‘Conservation a necessary tool,’ says family

ORIGINALLY WRITTEN TOM STOPPEL
“Conservation just makes good sense,” said James Preheim.

Although this sounds like common sense and a simple philosophy, not everyone subscribes to the notion of conservation.

But because James and Gladys Preheim of Peabody are diligent in their quest for resource conservation, they’ve been named Marion County Conservation District Banker’s Award winners for 2002.

This award is sponsored by the Marion County Bankers Association and the Kansas Bankers Association.

Preheim, who farms in conjunction with his son Randy, has been a lifelong advocate of natural- resource conservation.

“In the ’40s, my father and I built some terraces and some concrete structures,” Preheim said. “I’ve farmed since about 1965, and I built my own terraces then.”

Preheim has a resumé of conservation accomplishments that support his claim of lifelong participation.

The resume includes building 43.52 acres of waterways, 135,416 feet of terraces, 1,659 feet of diversion terraces 4,510 feet of pipe for tile outlets, and one concrete structure.

New this year is the implementation of a grass buffer strip along a creek.

“We put in a buffer strip,” Preheim said. “There’s always a lot of erosion along the creek, and it stops that and also increases water quality downstream.”

Preheim has tailored his farming practices to help conserve natural resources, also.

“We use no-till for pretty much all of our spring crops,” Preheim said. “No-till also saves time, it saves fuel, and it reduces erosion.”

Economically speaking, Preheim isn’t complaining about the added benefits of his conservation practices either.

“Conservation has benefited us with better yields, which translates into more money in your pocket,” he said. “If you farm the type of ground that we farm, it’s easier to farm terraces than gullies. It’s easier on the machinery, and easier on the people who run them.”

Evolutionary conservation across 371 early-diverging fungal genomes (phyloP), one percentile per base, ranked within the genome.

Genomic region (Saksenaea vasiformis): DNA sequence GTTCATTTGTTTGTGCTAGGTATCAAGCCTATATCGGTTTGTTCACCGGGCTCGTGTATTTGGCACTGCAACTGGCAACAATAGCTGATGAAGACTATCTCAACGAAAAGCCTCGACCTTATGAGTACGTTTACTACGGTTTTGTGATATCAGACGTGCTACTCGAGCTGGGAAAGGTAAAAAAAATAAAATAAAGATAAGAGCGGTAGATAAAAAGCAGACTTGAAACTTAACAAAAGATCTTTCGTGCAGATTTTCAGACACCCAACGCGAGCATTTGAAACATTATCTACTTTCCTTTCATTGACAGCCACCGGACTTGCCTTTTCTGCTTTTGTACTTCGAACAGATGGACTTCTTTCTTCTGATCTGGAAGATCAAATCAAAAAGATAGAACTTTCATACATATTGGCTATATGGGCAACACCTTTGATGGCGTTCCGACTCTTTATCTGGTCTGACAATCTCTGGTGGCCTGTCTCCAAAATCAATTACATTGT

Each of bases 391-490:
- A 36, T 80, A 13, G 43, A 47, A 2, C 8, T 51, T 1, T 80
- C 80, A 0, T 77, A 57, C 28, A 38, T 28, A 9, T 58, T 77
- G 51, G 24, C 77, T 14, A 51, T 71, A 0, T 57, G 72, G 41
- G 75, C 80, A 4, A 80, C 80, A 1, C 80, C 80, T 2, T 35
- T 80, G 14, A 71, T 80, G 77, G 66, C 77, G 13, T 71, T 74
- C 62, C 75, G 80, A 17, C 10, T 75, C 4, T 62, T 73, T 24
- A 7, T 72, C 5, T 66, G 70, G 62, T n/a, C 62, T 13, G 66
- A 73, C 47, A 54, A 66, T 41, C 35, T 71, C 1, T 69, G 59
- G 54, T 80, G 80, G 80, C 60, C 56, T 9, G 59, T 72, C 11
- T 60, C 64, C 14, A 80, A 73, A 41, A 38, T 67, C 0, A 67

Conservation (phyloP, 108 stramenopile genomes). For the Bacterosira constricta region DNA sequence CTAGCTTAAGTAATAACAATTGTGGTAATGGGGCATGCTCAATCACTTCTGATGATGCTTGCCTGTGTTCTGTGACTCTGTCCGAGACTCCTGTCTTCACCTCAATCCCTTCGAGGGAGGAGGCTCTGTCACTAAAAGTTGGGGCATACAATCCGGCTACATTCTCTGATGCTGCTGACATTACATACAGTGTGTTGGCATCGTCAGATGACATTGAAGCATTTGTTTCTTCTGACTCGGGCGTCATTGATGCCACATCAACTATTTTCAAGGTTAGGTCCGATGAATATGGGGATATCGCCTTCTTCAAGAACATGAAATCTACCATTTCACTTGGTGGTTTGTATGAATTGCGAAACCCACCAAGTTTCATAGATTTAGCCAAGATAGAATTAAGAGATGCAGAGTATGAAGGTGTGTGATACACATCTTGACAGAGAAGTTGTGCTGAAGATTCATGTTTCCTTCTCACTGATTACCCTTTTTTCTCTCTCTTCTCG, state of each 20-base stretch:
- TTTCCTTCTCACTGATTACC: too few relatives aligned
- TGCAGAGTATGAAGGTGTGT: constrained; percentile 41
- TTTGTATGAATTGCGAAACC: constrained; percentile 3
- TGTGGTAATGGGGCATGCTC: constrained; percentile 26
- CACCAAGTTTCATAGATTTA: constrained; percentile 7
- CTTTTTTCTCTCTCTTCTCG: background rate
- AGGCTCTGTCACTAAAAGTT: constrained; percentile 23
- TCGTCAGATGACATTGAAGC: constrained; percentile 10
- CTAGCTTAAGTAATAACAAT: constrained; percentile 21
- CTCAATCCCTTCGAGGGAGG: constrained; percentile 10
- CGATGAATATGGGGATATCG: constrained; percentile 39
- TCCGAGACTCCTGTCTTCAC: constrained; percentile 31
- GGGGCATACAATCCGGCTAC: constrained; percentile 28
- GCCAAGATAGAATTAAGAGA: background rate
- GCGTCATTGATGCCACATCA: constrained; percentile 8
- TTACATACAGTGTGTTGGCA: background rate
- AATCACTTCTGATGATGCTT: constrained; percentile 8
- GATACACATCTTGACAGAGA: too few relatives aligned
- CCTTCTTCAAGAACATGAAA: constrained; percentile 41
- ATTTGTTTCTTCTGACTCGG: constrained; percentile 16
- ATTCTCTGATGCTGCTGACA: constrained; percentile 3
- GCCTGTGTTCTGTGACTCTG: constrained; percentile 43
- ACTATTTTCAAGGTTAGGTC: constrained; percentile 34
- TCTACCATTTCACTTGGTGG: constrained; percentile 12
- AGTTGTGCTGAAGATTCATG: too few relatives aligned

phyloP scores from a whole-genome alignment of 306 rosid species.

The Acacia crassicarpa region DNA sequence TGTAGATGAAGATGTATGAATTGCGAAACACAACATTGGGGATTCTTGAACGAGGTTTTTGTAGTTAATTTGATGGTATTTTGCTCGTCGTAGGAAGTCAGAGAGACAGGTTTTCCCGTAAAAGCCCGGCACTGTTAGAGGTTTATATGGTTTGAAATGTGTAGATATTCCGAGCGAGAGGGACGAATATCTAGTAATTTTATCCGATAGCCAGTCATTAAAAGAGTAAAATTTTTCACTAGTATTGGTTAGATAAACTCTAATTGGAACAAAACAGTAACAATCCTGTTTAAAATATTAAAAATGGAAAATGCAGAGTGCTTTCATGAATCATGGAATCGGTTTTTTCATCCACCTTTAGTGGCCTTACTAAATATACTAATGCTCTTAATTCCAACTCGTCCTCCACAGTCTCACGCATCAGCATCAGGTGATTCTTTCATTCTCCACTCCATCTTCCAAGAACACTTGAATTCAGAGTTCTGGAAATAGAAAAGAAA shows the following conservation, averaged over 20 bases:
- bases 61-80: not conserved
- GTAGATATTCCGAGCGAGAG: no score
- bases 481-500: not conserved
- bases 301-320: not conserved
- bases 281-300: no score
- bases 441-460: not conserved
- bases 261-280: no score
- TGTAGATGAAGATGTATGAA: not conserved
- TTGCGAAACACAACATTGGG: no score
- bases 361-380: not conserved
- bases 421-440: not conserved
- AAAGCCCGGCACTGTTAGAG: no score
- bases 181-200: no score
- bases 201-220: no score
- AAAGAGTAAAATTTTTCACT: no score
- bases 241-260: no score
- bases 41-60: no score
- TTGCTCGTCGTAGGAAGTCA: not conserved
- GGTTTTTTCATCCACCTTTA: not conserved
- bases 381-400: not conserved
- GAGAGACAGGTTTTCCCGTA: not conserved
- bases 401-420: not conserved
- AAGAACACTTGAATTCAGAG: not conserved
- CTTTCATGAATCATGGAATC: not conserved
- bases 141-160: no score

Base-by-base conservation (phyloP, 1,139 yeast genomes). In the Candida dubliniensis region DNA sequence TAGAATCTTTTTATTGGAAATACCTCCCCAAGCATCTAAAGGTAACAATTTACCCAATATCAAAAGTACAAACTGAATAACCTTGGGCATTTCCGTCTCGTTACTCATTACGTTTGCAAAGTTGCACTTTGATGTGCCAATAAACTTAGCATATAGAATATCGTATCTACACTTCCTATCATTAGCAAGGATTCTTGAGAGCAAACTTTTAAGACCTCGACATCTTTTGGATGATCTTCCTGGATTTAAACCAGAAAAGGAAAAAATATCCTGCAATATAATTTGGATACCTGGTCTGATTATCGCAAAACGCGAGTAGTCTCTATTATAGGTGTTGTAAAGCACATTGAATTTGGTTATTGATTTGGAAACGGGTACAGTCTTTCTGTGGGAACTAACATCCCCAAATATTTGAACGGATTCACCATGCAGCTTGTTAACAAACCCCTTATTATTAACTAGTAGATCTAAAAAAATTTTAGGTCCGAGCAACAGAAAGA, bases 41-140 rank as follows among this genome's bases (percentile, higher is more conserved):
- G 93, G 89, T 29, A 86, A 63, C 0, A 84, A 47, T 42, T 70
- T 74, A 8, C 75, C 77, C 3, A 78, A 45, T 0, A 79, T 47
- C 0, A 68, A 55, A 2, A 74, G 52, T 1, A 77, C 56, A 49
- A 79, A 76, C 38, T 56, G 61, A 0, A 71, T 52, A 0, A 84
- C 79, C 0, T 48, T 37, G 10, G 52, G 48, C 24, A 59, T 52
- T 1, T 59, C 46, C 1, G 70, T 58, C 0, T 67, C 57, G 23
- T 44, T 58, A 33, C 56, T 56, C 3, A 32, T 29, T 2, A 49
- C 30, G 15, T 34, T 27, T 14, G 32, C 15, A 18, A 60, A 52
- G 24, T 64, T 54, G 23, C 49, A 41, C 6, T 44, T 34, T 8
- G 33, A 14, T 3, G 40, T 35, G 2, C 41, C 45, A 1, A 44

Preheim hopes his conservation-minded values are being absorbed by his son.

“Stewardship of the soil has been an important concept in our lives,” Preheim said. “Our goal is to leave the ground better than we found it.

“Conservation is a necessary tool you need to use if you want to stay in agriculture. You have to practice conservation or your soil will deteriorate.”

Preheim works directly with the Marion County Natural Resources Conservation Service, and said he likes the knowledge and friendliness of the NRCS staff.

“They’re all pretty nice and easy to get along with, whomever they send out,” Preheim said. “They’ve given us some good advice over the years.”

Preheim isn’t sure why his family won the award.

“I’m sure there’s a lot of others just as deserving,” he said.

But Preheim is sure conservation is vital in today’s struggle to survive living off the land.

“If you don’t practice conservation, you’ll lose your soil and you’ll go broke farming,” he said.

“There are many people who deserve this award as much or more than we do. It’s gratifying to even be considered.

“We certainly feel honored to win it, though.”

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